Industry EIS and SEIS Managers and Specialists comment on announcements in this year’s Budget
The UK economy is reportedly growing faster than any other developed nation and over 765,000 new businesses have started since 2010. Alongside improved flexibility on annuity income options and further crackdowns on tax evasion and avoidance, the overall consensus amongst EIS professionals is that the 2015 Budget is positive for tax efficient investments. This of course refers to HMRC approved and government endorsed strategies, notably Enterprise Investment Schemes (EIS), Seed EIS (SEIS), and Venture Capital Trusts (VCTs), and not the much maligned tax avoidance schemes which are to be targeted and more Accelerated Payment Notices issued.
EIS are one of the few reliable tax breaks to have benefited from increased investment over the last few years, raising over £1bn pa in the last two years alone. This takes the sector to over £11bn since EIS were first introduced in 1994. The recent increase in popularity notably correlates not only to the increase in income tax relief from 20% to 30% in April 2011, but to the reduction in pension contribution limits also introduced in the 2011/12 tax year. New reforms that will free-up pension cash are expected to increase investment in the sector significantly.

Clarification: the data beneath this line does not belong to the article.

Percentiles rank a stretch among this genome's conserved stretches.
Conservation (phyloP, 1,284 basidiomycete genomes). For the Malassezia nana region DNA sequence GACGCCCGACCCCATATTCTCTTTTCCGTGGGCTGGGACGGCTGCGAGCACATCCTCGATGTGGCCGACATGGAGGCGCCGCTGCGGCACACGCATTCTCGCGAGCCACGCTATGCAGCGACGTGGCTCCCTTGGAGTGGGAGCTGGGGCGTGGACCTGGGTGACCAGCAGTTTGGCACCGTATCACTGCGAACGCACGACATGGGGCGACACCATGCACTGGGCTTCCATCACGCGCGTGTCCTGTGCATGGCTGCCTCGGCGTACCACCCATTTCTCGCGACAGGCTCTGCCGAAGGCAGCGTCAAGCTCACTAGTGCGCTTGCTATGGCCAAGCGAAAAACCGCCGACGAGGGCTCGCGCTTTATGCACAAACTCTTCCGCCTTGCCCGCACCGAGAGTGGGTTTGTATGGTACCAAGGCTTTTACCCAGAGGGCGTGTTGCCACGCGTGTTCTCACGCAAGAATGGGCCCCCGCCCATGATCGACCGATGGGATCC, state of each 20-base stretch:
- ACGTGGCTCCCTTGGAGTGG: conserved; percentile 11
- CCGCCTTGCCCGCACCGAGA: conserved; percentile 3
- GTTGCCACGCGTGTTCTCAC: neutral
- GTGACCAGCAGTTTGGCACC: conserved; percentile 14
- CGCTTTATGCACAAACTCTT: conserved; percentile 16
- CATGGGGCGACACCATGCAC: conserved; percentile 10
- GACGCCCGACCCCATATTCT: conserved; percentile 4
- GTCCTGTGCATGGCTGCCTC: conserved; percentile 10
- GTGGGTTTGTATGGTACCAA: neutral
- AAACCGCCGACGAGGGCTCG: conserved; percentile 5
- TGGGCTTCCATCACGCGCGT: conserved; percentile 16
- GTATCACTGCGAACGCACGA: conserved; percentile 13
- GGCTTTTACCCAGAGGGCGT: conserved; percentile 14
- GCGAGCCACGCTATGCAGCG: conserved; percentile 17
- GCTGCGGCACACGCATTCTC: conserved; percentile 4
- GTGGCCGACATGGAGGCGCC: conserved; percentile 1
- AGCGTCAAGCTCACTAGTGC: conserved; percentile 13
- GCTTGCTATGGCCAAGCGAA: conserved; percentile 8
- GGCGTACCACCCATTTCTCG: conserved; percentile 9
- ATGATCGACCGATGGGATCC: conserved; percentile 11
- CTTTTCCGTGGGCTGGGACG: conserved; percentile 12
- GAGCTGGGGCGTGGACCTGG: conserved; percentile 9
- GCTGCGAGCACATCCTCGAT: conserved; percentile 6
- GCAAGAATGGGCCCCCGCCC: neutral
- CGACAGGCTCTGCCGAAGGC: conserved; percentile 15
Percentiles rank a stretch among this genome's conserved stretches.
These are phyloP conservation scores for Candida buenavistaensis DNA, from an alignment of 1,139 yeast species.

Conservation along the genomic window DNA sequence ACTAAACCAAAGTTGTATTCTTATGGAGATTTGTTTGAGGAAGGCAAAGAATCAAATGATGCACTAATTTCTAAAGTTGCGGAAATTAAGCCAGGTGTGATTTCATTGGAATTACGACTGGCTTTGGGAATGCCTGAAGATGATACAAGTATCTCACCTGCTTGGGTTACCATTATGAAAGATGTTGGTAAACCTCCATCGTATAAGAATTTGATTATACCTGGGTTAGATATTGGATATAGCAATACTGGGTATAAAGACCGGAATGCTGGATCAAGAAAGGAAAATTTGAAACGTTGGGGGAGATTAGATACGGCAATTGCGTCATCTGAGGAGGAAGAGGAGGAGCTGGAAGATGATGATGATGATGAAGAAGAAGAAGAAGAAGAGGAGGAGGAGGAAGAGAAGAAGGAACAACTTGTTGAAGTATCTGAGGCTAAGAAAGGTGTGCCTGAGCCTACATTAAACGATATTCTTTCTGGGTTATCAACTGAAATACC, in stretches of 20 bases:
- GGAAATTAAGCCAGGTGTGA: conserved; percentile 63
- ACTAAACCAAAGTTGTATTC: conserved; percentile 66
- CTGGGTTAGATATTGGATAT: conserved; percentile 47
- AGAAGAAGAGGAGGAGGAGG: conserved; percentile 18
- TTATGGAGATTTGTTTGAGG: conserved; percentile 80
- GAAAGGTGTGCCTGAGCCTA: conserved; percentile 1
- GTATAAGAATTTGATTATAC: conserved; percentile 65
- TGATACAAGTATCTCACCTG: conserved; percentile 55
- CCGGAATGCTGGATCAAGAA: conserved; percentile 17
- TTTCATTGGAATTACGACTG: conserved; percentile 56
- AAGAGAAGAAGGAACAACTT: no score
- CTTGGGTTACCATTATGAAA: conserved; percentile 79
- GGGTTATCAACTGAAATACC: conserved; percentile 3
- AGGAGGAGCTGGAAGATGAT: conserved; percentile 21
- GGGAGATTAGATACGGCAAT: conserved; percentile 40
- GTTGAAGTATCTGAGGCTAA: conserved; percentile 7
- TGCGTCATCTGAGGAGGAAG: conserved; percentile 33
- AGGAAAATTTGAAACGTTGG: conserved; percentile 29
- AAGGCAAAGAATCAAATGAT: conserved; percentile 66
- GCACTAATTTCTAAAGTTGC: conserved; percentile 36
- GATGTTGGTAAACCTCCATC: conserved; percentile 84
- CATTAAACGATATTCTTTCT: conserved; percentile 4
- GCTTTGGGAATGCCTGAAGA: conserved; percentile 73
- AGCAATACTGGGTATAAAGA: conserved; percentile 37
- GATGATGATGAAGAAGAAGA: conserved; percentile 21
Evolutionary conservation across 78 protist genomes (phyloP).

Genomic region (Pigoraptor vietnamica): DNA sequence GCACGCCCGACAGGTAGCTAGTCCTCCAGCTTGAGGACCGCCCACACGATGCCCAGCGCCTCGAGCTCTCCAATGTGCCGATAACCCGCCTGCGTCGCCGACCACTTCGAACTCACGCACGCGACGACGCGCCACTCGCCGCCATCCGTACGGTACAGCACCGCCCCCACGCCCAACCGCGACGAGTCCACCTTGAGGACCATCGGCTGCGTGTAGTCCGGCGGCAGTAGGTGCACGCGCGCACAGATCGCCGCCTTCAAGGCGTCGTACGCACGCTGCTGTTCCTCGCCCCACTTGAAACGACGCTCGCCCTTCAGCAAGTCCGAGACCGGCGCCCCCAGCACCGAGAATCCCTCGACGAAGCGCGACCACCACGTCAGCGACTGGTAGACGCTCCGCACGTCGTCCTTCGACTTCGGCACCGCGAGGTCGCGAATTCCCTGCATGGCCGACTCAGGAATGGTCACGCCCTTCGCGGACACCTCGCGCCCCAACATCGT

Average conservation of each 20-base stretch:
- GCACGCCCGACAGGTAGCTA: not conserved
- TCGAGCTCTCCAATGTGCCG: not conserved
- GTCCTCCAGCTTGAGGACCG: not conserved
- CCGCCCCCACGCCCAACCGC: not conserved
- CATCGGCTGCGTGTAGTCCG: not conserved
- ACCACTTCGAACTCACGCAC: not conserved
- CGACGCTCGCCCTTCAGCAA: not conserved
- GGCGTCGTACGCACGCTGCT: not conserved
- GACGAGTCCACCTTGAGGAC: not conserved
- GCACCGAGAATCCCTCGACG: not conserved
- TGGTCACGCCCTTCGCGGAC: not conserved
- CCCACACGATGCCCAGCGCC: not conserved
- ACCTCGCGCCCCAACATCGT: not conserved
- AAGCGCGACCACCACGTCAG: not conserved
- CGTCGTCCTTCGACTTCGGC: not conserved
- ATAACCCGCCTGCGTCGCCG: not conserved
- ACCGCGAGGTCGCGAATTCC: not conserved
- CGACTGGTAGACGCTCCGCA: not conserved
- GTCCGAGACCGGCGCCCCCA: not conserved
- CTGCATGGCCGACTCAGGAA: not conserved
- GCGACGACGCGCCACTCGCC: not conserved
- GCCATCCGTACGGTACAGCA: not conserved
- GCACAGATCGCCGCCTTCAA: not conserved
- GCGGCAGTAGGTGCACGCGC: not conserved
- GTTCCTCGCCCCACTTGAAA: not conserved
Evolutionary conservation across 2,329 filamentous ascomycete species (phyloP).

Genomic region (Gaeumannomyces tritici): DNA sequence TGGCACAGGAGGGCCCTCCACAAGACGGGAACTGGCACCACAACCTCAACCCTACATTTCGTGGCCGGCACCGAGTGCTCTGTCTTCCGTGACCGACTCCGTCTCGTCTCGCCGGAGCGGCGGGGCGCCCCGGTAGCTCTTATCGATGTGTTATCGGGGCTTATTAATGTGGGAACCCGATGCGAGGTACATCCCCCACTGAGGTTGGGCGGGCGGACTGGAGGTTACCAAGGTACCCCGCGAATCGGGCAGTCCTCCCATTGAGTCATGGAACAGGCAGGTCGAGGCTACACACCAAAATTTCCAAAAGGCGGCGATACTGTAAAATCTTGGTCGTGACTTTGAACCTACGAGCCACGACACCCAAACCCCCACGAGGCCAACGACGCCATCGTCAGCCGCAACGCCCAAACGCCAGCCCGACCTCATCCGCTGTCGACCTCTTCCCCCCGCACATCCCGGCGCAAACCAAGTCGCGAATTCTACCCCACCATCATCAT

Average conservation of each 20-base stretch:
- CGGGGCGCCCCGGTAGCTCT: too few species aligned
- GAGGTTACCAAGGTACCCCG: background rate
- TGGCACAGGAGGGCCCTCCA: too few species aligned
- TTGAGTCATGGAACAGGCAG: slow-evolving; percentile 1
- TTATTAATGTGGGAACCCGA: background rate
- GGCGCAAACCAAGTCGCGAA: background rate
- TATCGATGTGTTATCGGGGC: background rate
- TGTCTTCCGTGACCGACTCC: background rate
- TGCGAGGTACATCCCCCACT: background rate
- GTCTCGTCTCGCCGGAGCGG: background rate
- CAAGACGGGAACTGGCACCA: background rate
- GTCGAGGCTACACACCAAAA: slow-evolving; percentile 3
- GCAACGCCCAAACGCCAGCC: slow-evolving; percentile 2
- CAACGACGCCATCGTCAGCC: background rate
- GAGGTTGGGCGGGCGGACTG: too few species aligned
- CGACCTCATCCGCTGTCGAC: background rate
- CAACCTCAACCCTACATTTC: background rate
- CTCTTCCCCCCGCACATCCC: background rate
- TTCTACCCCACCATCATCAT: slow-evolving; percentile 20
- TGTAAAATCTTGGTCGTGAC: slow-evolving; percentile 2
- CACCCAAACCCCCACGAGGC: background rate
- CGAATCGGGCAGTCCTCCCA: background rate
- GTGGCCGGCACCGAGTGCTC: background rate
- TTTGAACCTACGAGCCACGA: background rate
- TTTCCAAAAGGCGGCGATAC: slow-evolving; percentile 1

Louise Farley, MD of City Alliance comments: “EIS already offer investors the potential for substantial tax-free capital gains and income tax relief - highly attractive propositions at a time when income from savings is low and interest rates are not expected to rise significantly in the short term. EIS and SEIS remain generous tax breaks for UK and resident non-domiciled investors, and are part of only a handful of legitimate tax-efficient investments to avoid the raft of anti-avoidance legislation of recent years.”
EIS regime to comply with state aid
The Chancellor’s commitment to secure the future of EIS by ensuring compliance with the latest European state aid rules are welcomed, and this is seen to be increasing support to high growth companies in the sector.
Clarity over investment structuring
The Treasury revealed changes to SEIS and EIS where the Government will explore options for the tax reliefs to apply where individuals make investments as convertible loans. There will also be moves to more effectively target high-risk investment and change the eligibility criteria of these schemes to avoid subsidising low-risk activities that already benefit from certain Government programmes.